A World of Weepers


Hanging in a hallway where I see it every day is a frame containing a picture of my eldest daughter and me on her wedding day.  Below it in the frame is a handkerchief with an inscription:

“For your tears on the day you give me away
October 28, 2007
With Love, Jessie.”

Jessie knew I would cry at her wedding and I did.  I teared up a half a dozen times before and during the wedding, and unleashed a gusher when I tried to offer the invocation  at dinner.  I couldn’t finish it.

I cry easily.  I couldn’t speak at the internment of my father.  My brother spoke for me because I knew I couldn’t get through it.  It’s not just highly personal and solemn occasions.   I tear up over news of tragedies and heartwarming stories, especially those affecting children.   Children open up the ducts and the river just flows.

I’ve tried to control the tears.  I grew up in an age when real men didn’t cry. There are secrets you pick up along the way—tightening your face muscles, thinking about something else, holding your breath—to avoid making others uncomfortable with the exposure of your touchy emotions.  I even tried toughening up, manning up, as Sarah Palin would admonish me, but what the hell, John Boehner had it right:  You are who you are.  People who know me, know I have an emotional trigger.  It used to have some angry outbursts, but not so much anymore.  Now, it’s just tears.

That’s why I have been fascinated and frustrated by all of the attention paid to Speaker-elect Boehner choking up in public. and what seems to be a contest to see who can make John Boehner cry on camera.  Those of us who are veteran members of weepers world empathize with the leader.  We cringe when he gets caught, because we know how the dry-eyed demagogues are going to make it look.  There by the grace of our anonymity go we.  Boehner, of course, has taught us over the past couple of years he is a weeper with a wallop.  The tears don’t mask the toughness.

Those who turn up their nose at men who cry, are the same kind of Neanderthals who thought Julius Caesar was possessed because of his epilepsy, or looked down on George VI, Thomas Becket or George Washington for stuttering, or thought John Stuart Mills odd because of the extreme simplicity of his life.

The queen of those Neanderthals is Barbara Walters who declared on her show The View, that “this guy (Boehner) has an emotional problem.” Who made her Sigmund Freud?  It’s hard to give her the benefit of the doubt for her sanctimonious and slanderous observation, because (a) she has never corrected it, and (b) Ms Walters has always come across to me as someone who considers herself of such intellectual capacity and media nobility that she can speak to such subjects without portfolio, or responsibility or even common decency.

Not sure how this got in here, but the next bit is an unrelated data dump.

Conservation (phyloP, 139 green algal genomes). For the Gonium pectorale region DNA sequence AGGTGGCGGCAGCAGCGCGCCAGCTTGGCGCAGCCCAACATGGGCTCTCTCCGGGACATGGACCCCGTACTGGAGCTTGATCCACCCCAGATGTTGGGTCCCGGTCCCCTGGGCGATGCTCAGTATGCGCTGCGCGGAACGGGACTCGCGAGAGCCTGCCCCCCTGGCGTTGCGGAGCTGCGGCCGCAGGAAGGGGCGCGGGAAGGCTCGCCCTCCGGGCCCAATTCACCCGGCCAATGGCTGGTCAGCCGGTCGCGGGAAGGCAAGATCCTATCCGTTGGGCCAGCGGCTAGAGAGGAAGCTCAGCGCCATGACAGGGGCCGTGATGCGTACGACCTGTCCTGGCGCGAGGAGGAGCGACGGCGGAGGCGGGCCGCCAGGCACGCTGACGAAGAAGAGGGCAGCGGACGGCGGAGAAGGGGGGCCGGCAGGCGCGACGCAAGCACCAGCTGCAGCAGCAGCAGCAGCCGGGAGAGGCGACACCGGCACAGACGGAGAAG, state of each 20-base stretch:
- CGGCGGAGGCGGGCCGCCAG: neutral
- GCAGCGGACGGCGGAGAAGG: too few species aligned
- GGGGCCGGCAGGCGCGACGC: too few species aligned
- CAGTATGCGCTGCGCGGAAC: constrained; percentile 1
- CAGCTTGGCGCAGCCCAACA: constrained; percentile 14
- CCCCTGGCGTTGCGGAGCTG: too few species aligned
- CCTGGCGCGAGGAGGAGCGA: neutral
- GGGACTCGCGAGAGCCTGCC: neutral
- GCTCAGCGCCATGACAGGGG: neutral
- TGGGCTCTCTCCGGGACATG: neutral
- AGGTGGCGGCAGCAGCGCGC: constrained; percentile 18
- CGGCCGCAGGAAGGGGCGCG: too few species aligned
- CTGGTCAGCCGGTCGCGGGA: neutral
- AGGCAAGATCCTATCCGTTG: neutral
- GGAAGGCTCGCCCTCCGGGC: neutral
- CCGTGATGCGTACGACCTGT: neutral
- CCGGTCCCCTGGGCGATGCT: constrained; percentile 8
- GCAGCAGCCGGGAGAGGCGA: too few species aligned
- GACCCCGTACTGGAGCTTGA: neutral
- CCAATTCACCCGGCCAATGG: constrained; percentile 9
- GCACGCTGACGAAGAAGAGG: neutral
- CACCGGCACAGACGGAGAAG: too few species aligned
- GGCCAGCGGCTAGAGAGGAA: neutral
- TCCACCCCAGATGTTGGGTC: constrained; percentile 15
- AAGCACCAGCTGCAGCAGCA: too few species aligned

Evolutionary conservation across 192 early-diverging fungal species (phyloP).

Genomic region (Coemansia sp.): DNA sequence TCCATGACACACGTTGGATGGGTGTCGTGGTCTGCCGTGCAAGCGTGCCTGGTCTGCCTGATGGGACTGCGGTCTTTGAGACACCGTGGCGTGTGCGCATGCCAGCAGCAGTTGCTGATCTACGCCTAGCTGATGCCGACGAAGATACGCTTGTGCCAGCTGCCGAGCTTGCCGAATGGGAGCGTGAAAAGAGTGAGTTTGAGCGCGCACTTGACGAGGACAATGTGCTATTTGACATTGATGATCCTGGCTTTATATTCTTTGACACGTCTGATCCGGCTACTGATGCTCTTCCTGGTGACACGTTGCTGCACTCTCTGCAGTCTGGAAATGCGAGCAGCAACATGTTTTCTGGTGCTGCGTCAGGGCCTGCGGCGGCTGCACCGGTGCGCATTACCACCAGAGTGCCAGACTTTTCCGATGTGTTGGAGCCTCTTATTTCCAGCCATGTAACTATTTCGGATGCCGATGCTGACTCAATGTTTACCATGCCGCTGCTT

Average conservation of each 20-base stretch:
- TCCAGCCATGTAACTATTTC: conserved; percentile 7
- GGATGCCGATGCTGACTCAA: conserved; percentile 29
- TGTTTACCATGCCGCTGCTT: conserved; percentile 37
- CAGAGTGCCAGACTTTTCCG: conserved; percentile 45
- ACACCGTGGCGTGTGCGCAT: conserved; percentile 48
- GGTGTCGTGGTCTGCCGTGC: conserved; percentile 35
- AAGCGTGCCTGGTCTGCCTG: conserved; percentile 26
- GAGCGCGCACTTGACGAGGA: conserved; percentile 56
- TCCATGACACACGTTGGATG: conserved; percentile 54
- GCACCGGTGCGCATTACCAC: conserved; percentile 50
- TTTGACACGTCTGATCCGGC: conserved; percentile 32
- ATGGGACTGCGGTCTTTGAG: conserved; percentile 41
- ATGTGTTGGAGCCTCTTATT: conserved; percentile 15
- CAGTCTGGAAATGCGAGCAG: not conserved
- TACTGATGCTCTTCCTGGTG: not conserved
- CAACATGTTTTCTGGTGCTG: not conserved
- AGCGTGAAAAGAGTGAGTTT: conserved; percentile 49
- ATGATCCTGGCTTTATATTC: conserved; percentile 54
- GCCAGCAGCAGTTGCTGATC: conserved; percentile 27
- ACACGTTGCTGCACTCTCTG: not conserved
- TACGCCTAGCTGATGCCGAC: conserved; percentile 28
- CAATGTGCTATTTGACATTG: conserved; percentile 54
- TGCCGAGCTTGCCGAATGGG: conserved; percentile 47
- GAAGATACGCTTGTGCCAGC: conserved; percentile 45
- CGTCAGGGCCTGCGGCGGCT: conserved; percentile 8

To bring it to her level, Barbara Walters is a bitch.  That violates the code of political civility in which I believe.  It’s an awful thing to say, especially at Christmas time when tolerance, understanding, benefit of the doubt and then forgiveness should be the human behavior of choice.  But, the English language doesn’t provide a stronger yet more politically correct noun or adjective.  Her behavior conforms well within the Classical American Heritage Dictionary definition:  “a woman considered to be spiteful or overbearing.”

In a way, you have to feel sorry for her.  She, like Helen Thomas, has had a great career in journalism, basking in the adoration, enjoying the fame and fortune, being able to hide behind the media façade in a persona that’s unreal or certainly exaggerated, only to become in later years, as Mike Huckabee suggested, a meany.  She, like Thomas and so many other celebrity journalists, just doesn’t know the boundaries of her intellect, her knowledge or her obvious political prejudices.  Nor does she seem to know how to balance and manage the great power, money and prestige she has accumulated.  She has journeyed into the far reaches of a long career where celebrities tend to lose their equilibrium.

And, too, she is a media mogul caught in an age in which profits can be had most easily at the expense of others, particularly politicians.  It is a media era of outrageous infotainers engaging in outrageous behavior, employing subdued slander, salaciousness, rumors, innuendo and again in Huckabee’s words, “downright meanness,” to keep their audiences clapping.  It is dehumanizing and a sad commentary on journalism and American society as a whole.

Frankly, in my old age, I’d rather be a weeper, and I am grateful that my children.  understand.   I am also grateful for a national leader who has a hard time going into a school because the sight of young children makes him weep.   He’s a Republican, so the media must have thought he only gets emotional over a cut in welfare benefits or a tax break for big business.  No such luck. His heart is in the right place, unfortunately it’s just too close to the surface.   I am confident that someone will offer him suggestions and therapies for tearing up less and if so, I hope he passes them along.

I will not make a New Year’s resolution not to cry.  My resolution is to encourage others to let loose every now and then.

Editor’s Note: Mike Johnson is a former journalist who worked on the White House Staff of President Gerald Ford before becoming press secretary and later chief of staff to House Republican Leader Bob Michel of Illinois.  He is currently a lobbyist and media consultant with the OB-C Group.